What a day!
I was attempting to read a short story to a class in my Primary School library.
Now, I pride myself on my being able to bring to life any piece of literature. After all, I was given elocution lessons by the wonderful Miss Clements at school as a nine year old in the 1960s. Voice projection, timbre, tone, fluency, expression. I had it all! I never actually won a City of Sydney Eisteddfod, but I was there. On the cusp, surely!
Anyway, every time I started reading to this particular class today, two or three would start talking. Ah, yes! The vocal minority! It was as if my voice set off an automatic lingual response from them. You know, he's reading, ergo we talk. They are experts at pressing a teacher's buttons.
Please bring back the good old days.
I recall quite distinctly the days when I could enter a primary school classroom and the students would stand and greet me politely before sitting down and quietly wait for instructions.
I would briefly review what we'd done together the previous lesson, whether it be Maths or English, and teach the new stuff with lots of explanations and opportunities for questions from students.
Then would come that wonderful time where the kids would work on practice exercises, simply raising their hand when they needed help. I would actually hear the sighs of satisfaction when they'd got it right.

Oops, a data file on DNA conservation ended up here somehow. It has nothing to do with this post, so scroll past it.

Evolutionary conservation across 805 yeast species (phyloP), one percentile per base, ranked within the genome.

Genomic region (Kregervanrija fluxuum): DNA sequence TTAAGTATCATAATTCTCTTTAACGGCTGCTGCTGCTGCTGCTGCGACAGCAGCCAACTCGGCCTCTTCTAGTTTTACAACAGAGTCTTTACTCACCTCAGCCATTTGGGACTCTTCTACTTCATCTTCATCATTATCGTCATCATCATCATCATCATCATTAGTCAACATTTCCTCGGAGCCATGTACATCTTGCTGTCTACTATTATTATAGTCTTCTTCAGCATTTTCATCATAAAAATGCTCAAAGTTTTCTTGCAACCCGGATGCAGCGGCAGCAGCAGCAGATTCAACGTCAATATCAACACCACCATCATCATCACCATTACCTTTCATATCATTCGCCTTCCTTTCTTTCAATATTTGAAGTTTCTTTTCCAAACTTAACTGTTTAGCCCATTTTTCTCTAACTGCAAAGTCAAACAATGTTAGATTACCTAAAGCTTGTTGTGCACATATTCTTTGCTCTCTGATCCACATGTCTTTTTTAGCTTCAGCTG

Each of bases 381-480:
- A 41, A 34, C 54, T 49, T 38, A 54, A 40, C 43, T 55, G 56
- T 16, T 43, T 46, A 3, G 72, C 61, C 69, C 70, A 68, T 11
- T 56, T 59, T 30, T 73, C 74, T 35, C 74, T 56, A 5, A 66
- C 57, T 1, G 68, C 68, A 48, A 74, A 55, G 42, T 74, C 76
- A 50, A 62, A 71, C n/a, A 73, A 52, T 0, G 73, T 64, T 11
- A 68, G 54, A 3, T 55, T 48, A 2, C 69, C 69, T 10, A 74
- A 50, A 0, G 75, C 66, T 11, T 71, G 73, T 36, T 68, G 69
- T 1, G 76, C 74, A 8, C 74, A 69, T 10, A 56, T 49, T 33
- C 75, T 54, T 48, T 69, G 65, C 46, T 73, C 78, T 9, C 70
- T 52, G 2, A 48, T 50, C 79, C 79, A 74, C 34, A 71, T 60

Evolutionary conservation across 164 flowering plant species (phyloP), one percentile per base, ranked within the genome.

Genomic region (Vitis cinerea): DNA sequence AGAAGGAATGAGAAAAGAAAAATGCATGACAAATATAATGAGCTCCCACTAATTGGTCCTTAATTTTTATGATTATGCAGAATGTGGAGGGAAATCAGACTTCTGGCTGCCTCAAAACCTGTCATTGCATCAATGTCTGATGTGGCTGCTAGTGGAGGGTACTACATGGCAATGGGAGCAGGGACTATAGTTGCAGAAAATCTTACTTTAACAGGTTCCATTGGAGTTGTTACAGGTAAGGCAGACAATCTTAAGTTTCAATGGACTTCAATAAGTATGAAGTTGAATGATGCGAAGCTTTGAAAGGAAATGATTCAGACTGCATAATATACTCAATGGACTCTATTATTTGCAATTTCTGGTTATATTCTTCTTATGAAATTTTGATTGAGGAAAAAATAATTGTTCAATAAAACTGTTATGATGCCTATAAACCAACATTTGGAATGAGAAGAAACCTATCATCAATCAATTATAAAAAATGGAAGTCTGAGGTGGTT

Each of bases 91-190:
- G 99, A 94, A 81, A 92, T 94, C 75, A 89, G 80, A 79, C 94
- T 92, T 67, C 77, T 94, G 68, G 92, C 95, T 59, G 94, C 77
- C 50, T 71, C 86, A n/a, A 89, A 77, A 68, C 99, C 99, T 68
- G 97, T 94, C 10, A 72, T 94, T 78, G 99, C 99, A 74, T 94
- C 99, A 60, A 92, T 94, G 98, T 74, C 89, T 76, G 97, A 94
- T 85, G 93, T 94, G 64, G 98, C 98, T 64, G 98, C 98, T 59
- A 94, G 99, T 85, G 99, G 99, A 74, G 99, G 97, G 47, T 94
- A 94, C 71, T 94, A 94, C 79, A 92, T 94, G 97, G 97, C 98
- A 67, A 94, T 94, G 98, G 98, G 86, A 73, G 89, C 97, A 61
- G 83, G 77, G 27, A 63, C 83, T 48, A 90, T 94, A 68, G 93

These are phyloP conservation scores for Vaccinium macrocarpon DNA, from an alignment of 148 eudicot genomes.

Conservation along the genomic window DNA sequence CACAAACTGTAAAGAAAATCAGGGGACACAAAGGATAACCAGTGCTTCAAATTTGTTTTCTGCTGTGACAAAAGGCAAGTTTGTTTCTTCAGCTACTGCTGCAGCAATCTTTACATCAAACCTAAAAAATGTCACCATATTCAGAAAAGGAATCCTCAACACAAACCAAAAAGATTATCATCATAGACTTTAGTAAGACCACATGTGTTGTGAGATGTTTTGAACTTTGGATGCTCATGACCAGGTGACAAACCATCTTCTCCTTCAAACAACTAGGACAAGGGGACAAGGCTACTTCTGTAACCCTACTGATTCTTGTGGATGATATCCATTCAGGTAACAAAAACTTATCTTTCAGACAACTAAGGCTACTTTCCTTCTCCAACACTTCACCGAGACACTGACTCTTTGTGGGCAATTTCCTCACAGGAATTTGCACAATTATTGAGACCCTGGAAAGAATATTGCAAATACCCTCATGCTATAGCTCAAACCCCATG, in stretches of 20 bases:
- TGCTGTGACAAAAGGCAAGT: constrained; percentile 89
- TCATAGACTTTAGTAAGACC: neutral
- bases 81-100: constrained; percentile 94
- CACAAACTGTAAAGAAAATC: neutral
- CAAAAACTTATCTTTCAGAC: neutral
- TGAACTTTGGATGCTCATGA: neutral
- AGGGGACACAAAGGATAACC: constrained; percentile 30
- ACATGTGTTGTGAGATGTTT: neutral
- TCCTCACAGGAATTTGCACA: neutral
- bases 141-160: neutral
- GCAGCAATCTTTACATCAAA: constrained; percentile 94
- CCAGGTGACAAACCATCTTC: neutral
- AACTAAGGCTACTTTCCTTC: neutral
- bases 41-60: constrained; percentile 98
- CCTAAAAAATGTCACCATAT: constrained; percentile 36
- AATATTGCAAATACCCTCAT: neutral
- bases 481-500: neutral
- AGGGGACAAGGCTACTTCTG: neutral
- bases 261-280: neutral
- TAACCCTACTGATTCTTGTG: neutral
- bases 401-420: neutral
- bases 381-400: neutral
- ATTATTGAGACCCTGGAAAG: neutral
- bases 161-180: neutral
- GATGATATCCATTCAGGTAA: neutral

Finally, a smidgeon of homework to practise their new skill before starting all over again the next day!
Parents coming up at the end of term to thank me; buying me fantastic end of year gifts; kids crying when hearing they wouldn't be in my class next year...
I must be dreaming!!!
Thirty-five years on, albeit retrained as a Teacher-Librarian, I find myself in the riot control profession.
"Sit down, please!"
"Don't touch me, please!"
"I don't swear at you; don't swear at me!"
"Yes, you are expected to do this!"
"I'm really disappointed you hate me!"
"Don't run across the tables!"
"Why did you throw that book out the window?"
And it's going to be all downhill from here, because that's just kindergarten!!!
Ah, yes, it is a socio-economically disadvantaged area and many of the people who live here did not have positive school experiences, but surely that's not the point. I'm not asking these kids to come to the Library for a measles injection or to donate blood. I just want them to borrow a couple of books and then listen as I stimulate their imaginations with a short piece of literature - not 'Treasure Island' or 'Tom Sawyer' of course, but something short and tangy like Paul Jennings or Andy Griffiths.
But alas, it is too much for them.
"I hate reading!"
"Are we there, yet?"
Oh, Patron Saint of 'Getting Teachers Out of Teaching', please hear my Prayer.